Jump to content

If you're one of the gradually reducing number of folks that aren't currently receiving notifications to topics you've subscribed to, or PMs you're receiving, first check you've got the correct address in your profile, then drop in and post your experience in this thread, remembering to tell us your email provider's details, which is the part after the @ in your email address.

This site uses cookies! Learn More

This site uses cookies!

You can find a list of those cookies here: mysite.com/cookies

By continuing to use this site, you agree to allow us to store cookies on your computer. :)


Gold Member
  • Content count

  • Joined

  • Last visited

Community Reputation

188 Excellent

About CarLos

Profile Information

  • Gender

Recent Profile Visitors

3,135 profile views
  1. Selling only engine kits would be a good idea! There is a great gap to cover since Aeroclub closed.
  2. Letov S-16.1 colours

    Thank you very much, Panoz! I already spent some time in the Czech forum, with the help of Google translator. Meanwhile I found an extensive article on the S.16 in my library, in numbers 47 to 49 of Avions. Carlos
  3. Letov S-16.1 colours

    I received today the Brengun kit of the S-16 and I think it is a good candidate for a quick, OOB build. I want to make the aircraft of the (intended) Prague-Tokyo-Prague raid but I'm puzzled with the colours indicated in the box: khaki for the upper surfaces and silver for the undersurfaces - and this is the same for an operational aircraft. Also the interior is indicated as silver. I don't think this can be correct. Why would someone paint the undersides silver? Not for camouflage purposes, and certainly not for UV protection. And why use a paint that weights more than any other because of the mixed aluminium powder? A Google search by "Letov S-16 kit review" makes me think that these are the colours indicated also in the old KP kit (please someone confirm). But I also saw a Tuskish decal (Blackbird Models) that suggests the same Czech colours of Dark Green upper surfaces and Light Blue under surfaces - and that seams more reasonable. Comments, please? TIA Carlos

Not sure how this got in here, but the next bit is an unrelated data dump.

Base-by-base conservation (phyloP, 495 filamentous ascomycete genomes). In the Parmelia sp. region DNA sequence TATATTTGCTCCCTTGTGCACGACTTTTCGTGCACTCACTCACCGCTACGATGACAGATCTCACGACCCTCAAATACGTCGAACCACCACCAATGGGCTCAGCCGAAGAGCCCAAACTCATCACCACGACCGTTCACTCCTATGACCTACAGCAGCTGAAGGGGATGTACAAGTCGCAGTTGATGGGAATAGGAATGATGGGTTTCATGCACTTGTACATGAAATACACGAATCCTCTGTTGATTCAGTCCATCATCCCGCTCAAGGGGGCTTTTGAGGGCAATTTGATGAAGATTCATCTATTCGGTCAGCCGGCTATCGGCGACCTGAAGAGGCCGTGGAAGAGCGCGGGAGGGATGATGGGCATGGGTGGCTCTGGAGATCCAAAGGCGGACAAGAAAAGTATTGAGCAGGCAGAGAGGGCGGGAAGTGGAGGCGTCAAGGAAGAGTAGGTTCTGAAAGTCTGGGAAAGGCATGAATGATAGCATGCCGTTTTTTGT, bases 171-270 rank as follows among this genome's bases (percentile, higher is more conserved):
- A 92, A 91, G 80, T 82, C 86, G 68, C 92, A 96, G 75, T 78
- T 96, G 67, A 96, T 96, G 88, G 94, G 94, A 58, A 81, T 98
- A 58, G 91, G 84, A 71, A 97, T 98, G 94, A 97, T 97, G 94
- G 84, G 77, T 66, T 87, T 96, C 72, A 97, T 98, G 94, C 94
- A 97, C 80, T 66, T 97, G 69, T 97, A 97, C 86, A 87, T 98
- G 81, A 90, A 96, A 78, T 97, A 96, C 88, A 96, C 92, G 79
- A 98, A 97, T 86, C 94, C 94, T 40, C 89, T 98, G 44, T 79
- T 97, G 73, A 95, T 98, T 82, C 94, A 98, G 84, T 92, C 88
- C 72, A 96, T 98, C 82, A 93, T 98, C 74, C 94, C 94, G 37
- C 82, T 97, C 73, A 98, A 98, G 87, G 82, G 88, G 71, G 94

4. He70/He170 camera location?

    Hi Larry, This may help: https://drive.google.com/open?id=1bhCJSwr5cEBGcKXEjUQWeBZEO8K60cwB There's a ventral hatch just behind thr wing's trailing edge. Carlos